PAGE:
I have loved the poetry of Gwendolyn Brooks (1917-2000) since I first read “We Real Cool” decades ago in school. At first, her poems seem to offer an elegant simplicity. But the more one reads, the longer one sits with a particular poem — and I’m talking years — the more layers and shades of meaning one discovers. I was brought back to her again yesterday, during a trip through the National Portrait Gallery in Washington, D.C. In their “Struggle for Justice” exhibit, they display the bust, pictured above. (Photo credit: Robert Waxman)
For many who know her work, she might seem to be the least likely poet to be memorialized in bronze. But I think it is very appropriate. Her poetry is so earthy, breathing and talking right where we live, that some might feel the classic heroic sculpture of the bust does not fit her life or work. I say, her work will endure. So let’s memorialize her precisely in the way we have memorialized other literary giants throughout the centuries.
Brooks wrote of the many struggles urban African Americans, particularly women, faced in the first part of the 20th century. She wrote of struggle, hard work, violence, and prejudice of all sorts.
I met her briefly, when she came to the University of Notre Dame to give a reading. Before the meeting she met with some of the African American students who were having an internal debate about the terms “African American” or “Black.” She listened to their concerns for several minutes and then told them, with the kindness and clarity one learns from suffering, precisely which she preferred. In her reading that evening, she told stories about the lives of women in Chicago, women in violent homes, desperate decisions people have to make everyday. I recall looking around the standing-room only Library Auditorium as silent as I had ever seen it.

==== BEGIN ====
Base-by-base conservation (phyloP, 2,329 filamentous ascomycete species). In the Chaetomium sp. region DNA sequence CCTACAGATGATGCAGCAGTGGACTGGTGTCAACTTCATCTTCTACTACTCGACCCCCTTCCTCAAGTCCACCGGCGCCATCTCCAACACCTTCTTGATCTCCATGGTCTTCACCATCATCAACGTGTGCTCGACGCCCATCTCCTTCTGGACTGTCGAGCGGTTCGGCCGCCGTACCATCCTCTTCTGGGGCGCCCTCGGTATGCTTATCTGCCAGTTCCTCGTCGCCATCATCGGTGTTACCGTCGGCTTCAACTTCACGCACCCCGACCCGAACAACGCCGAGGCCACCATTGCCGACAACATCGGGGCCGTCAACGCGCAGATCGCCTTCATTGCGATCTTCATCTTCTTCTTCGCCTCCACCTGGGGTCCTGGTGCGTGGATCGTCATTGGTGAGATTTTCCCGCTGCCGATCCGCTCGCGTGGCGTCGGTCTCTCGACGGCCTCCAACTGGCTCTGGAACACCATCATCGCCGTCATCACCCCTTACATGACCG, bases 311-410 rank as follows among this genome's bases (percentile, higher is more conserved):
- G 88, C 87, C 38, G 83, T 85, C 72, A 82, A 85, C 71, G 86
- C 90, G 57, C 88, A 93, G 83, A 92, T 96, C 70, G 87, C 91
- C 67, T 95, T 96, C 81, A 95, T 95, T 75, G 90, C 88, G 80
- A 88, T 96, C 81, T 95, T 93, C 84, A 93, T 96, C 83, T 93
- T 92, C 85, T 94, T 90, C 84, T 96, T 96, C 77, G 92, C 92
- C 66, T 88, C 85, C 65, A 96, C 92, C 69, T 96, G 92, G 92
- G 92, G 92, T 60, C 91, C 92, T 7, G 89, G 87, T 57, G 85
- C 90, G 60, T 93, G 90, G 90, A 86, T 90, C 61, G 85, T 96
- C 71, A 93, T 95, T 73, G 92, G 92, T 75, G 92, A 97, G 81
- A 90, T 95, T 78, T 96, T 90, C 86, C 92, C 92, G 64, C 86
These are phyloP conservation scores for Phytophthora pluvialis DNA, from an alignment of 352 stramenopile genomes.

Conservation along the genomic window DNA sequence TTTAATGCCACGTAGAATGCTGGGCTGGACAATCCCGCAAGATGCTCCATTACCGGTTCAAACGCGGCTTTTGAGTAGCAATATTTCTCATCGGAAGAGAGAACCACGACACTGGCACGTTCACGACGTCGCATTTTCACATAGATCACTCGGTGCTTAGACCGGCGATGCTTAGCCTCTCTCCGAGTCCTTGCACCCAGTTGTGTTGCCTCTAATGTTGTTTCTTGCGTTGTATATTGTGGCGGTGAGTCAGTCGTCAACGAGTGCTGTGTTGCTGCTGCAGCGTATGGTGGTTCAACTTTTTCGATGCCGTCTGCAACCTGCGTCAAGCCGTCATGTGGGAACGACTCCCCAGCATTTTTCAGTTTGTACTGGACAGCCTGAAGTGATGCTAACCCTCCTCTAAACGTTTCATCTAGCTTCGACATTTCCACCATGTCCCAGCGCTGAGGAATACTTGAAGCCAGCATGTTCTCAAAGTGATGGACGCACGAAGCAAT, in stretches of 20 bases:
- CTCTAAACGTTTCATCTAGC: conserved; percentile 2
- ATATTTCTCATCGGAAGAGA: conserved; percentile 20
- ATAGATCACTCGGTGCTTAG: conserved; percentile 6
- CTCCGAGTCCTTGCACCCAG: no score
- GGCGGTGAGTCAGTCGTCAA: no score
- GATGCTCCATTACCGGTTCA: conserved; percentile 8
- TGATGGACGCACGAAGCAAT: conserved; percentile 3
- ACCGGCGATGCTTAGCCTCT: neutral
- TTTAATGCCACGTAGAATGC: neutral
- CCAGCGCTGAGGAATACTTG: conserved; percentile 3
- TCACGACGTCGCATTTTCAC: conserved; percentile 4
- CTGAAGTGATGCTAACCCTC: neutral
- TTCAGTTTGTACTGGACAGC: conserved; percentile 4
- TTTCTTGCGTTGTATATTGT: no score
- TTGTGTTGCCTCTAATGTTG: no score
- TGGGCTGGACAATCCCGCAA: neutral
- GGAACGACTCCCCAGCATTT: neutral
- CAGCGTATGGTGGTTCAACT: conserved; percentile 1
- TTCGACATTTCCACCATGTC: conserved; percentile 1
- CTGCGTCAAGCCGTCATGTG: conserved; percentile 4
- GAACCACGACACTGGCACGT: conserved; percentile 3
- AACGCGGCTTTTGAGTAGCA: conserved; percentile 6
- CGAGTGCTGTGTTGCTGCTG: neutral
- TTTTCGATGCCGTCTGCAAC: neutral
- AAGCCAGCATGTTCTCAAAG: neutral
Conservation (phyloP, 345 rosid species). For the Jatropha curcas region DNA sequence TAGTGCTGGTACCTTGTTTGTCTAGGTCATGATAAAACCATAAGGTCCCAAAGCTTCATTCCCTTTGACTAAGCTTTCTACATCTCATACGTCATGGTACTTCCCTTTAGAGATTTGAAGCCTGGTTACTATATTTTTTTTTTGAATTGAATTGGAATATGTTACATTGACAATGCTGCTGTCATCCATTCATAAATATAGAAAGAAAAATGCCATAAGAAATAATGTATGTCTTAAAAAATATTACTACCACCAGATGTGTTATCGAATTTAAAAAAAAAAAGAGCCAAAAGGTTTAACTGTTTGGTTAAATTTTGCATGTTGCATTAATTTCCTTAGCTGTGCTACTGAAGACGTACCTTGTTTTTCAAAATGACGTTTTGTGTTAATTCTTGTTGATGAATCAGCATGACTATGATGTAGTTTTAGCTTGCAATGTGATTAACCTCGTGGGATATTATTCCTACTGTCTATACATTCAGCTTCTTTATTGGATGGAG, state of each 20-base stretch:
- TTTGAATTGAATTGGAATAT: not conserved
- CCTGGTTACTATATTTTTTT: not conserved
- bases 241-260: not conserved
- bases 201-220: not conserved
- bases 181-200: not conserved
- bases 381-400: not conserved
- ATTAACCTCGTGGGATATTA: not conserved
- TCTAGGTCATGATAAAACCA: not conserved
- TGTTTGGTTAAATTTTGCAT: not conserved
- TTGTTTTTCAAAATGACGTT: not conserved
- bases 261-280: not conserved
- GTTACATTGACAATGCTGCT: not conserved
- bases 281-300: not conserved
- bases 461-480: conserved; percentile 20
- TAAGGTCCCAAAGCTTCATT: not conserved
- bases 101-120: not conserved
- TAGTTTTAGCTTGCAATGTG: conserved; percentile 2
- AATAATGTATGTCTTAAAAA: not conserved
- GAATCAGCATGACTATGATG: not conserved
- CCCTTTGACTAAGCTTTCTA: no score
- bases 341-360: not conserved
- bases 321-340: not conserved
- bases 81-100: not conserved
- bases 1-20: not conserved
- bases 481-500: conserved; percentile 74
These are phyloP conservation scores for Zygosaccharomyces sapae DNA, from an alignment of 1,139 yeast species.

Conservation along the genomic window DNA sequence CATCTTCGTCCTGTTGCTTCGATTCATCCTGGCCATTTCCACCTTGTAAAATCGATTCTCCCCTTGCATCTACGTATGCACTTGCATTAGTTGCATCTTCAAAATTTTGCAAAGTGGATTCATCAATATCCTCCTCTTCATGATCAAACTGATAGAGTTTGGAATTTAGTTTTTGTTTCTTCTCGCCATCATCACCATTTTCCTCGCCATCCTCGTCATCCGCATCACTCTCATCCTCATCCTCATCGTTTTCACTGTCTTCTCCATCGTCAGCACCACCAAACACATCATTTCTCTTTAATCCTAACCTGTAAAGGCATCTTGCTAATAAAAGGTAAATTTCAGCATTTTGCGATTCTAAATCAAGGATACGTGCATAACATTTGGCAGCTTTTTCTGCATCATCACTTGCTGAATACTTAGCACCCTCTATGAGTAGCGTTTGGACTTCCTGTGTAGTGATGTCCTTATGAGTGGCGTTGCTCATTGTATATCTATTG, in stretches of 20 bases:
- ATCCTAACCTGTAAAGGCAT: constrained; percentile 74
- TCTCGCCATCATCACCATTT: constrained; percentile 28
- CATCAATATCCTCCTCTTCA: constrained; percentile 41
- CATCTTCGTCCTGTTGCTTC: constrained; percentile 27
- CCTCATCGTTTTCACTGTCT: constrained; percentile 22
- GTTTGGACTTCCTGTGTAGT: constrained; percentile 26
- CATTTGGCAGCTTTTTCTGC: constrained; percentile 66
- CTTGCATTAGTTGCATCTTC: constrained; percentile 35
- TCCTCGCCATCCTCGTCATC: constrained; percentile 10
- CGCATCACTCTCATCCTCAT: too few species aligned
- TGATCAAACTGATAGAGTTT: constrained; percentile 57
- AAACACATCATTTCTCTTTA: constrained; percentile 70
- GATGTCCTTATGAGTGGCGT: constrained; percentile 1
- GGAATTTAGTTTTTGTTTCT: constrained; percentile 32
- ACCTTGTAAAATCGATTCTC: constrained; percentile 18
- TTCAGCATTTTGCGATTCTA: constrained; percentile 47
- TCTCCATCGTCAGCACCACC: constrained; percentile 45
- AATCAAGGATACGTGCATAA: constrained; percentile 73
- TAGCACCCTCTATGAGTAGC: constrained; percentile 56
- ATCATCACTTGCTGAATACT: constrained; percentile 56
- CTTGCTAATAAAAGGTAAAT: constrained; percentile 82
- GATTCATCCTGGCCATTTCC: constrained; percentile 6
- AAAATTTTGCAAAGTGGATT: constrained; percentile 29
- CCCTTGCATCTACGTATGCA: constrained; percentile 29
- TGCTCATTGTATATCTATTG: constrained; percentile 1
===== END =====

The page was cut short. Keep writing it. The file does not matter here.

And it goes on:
Even after she died, I felt she had an effect on me and my work. In the Spring of 2001, (she died in 2000) I was director of the Writing Center at Carroll High School, in Washington, D.C. We were deciding on the name for our literary magazine. Several students were in the Writing Center typing out poems for the yet untitled magazine. One of the students was sitting and reading her poem “MLK.” He read the last few lines aloud and then changed some of her words: He read:
“The word was justice.
So it shall be spoken. So it shall be done.”
Then he said aloud: “So it shall be spoken? So it shall be written.” They all looked at one another smiling, knowing they found their title. For the next nine years, “So It Shall Be Written” was the title of the school’s literary magazine.